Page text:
I am watching these developments like a hawk, and have made it a point to explain (once is never enough), that many of the things she has highlighted are neither boy nor girl things, but just things, for all to appreciate. Still, she was horrified when I picked a beautiful inflatable solar system set as a birthday present for one of her little girlfriends, as opposed to an addition to her friend's toy kitchen. She relented in the end, when I showed her how cool the system was, and how each inflatable planet can be hung from the ceiling. (I bought her a set too, by the way, and will hang it up once we re-do her bedroom.)
Thankfully, she is by nature quite a practical person, and she would almost rather pick out a comfortable but non-girly outfit, than a fancy dress that restricts her movement. Even her desire to paint her nails was short-lived. One paint, and she decided that it was not a big deal, and not worth the wait of sitting still to get her nails pretty!
I believe in allowing her space to explore and grow in her tastes and preferences, while always making available alternatives and possibilities. If she wants to always choose pink, or princess-y things, or play pretty dress-up with her friends, so be it. But I will also talk about the beauty of other colours, the beauty from within, different types of princesses other than the sparkly, fluffy ones, and offer new scenarios for pretend play to take place. We also watched a ballet performance by the Singapore Dance Theatre, where there were many male ballerinas, to debunk the idea that ballet is only for girls.
Still, I cringed when Roboman bought her a Cinderella book that she asked for, and have decided to restrict the screening of Princess Sofia The First on television, as there are themes I am not comfortable with.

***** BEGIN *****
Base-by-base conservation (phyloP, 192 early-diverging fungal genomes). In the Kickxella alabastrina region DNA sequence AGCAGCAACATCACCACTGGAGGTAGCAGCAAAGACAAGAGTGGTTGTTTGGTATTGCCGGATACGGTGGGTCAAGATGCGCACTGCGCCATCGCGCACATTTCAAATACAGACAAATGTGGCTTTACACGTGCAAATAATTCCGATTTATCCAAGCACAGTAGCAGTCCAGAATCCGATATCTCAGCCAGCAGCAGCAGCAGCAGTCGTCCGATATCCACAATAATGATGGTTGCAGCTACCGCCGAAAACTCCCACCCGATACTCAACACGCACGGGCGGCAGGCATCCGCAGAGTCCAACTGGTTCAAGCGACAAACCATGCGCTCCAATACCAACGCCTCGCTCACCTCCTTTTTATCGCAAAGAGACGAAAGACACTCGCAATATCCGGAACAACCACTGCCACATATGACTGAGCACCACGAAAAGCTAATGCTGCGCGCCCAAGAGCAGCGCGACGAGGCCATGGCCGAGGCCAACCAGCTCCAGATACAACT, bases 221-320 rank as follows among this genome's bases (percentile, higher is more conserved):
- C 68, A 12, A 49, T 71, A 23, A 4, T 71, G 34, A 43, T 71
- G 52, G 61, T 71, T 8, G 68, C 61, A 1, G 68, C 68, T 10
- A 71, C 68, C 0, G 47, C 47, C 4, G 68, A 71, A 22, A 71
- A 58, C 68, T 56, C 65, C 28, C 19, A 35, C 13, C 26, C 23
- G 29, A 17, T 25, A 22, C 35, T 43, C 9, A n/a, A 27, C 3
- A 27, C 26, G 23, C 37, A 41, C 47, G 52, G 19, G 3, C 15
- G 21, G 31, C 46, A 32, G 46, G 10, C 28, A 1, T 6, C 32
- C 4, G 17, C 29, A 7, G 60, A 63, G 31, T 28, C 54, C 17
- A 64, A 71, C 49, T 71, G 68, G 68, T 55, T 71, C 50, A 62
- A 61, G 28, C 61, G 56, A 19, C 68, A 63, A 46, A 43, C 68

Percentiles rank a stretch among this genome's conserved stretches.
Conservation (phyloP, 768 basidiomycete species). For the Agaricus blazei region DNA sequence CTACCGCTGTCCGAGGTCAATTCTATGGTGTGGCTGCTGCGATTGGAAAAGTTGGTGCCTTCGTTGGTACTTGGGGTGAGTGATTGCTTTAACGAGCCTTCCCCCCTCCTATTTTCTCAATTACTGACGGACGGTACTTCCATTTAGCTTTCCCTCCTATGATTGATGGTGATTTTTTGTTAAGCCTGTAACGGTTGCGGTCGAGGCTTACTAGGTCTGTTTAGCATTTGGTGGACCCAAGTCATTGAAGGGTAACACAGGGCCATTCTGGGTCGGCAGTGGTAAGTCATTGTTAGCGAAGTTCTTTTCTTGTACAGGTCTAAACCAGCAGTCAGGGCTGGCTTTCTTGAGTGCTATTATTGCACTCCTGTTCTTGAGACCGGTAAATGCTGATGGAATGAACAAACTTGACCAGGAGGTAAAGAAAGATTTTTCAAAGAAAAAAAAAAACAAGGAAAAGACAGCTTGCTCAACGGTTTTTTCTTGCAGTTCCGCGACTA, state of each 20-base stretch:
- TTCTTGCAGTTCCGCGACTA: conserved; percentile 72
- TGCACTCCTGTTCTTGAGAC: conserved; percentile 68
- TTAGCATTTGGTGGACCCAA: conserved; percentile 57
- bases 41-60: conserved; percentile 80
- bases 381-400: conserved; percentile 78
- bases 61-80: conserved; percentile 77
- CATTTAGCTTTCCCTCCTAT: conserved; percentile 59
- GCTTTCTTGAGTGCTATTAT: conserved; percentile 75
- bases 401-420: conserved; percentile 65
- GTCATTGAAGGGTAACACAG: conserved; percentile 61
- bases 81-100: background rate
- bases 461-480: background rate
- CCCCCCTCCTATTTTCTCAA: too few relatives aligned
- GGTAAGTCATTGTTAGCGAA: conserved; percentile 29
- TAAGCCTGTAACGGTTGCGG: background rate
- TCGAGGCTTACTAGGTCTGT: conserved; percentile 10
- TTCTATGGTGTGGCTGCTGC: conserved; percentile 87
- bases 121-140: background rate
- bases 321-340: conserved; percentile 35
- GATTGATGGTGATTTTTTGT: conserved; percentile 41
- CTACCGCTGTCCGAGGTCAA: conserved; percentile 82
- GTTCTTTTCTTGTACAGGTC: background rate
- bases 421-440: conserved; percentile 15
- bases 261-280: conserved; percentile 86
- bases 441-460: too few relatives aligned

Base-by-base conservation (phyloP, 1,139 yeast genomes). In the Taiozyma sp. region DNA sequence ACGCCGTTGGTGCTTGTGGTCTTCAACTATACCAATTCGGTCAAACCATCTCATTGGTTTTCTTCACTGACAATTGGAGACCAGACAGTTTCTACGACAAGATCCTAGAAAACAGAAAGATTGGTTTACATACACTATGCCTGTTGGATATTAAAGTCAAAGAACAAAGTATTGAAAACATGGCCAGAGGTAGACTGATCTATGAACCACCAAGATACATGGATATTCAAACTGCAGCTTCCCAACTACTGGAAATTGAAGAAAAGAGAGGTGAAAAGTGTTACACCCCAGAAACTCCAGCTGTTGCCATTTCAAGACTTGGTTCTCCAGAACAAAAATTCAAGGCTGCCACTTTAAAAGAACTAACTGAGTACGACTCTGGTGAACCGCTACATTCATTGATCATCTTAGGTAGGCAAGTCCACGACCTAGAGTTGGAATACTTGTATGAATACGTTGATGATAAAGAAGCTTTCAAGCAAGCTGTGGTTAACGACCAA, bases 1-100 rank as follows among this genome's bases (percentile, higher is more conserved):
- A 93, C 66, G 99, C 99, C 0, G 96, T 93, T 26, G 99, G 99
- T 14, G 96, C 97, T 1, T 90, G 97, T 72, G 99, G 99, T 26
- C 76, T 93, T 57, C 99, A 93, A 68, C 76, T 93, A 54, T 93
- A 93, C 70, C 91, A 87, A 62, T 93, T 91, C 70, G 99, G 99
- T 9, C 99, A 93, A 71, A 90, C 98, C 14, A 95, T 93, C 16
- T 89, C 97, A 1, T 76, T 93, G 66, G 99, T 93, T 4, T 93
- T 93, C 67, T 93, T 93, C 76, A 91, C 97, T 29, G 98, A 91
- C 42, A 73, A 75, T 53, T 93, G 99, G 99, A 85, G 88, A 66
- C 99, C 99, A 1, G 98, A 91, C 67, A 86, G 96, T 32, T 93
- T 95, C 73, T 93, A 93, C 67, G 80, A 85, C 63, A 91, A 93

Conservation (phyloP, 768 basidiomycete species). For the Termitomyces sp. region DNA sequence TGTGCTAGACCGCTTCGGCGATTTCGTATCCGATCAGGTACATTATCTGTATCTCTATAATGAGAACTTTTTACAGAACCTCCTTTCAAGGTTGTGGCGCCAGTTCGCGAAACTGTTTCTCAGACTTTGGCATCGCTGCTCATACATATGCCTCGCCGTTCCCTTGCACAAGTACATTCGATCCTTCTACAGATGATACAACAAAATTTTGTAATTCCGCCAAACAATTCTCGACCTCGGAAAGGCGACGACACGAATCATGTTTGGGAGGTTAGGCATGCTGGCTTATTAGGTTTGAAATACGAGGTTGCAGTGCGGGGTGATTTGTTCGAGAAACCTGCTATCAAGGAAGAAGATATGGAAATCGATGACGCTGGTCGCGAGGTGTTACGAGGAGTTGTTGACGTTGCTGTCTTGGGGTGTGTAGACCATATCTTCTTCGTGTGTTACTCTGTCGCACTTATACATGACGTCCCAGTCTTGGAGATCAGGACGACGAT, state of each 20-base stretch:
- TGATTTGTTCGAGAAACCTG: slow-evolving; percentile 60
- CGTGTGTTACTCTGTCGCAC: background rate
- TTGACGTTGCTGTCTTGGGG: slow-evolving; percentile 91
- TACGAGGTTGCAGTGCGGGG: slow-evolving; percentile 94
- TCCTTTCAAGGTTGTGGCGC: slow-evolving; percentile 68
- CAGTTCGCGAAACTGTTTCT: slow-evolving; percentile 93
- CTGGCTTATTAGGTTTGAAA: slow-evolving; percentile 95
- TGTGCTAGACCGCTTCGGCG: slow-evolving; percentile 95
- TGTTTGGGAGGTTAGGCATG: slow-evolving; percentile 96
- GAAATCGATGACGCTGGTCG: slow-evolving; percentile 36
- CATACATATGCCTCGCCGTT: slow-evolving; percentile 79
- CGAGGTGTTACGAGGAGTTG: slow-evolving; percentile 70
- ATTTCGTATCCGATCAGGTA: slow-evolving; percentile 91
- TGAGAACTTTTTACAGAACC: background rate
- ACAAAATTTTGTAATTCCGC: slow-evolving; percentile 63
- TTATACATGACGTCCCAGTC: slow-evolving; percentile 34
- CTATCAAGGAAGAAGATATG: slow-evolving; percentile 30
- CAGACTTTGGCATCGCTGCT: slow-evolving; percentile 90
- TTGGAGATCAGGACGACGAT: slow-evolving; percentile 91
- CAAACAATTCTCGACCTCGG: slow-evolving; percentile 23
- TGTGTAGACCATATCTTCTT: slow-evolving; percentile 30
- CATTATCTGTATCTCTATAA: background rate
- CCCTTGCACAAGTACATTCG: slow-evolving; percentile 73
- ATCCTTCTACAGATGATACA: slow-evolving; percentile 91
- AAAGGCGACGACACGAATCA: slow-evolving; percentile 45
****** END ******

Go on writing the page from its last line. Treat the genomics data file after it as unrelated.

Recently, a friend gifted my daughters two books from the Princess Parables Series:
This series is about five princesses who are sisters, and each book tells a story with a focus on one of the sisters. As with their names, each princess has her own strength and quality, and these are highlighted in the adventures they get themselves into. The stories are also loosely based on the parables in the Bible, and at the end of each book, there is a description about how the story parallels a specific Bible parable, and describes the lessons that we can learn from it. I like how the princesses come across as thoughtful, hardworking and proactive - qualities that I would like Bubbles to develop.
Bubbles has read Princess Faith's Mysterious Garden and Princess Hope and the Mysterious Treasure. She loves both books, and I am already planning to get her these other 3 books:
- Princess Charity's Courageous Heart
- Princess Joy's Birthday Blessings
- Princess Grace and the Little Lost Kitten
Another book with a princess theme (or perhaps an anti-princess theme) I would recommend is Olivia and the Fairy Princesses. This book describes Olivia true to her form - wanting to be different from everyone else, and therefore being hilariously anti-princess. When we first read this book, I think Bubbles was a little confused, and surprised by the anti-princess concept. It gave her a lot of food for thought, and opened up opportunities for conversations about fitting in with friends; when it is okay to be different etc. This book is a little darker, and may throw up more questions from a curious child. But I like that is helps balance the onslaught of other pink princess stories that are everywhere these days!
For those who plan Christmas gifts ahead of time, these books could be on your shopping list!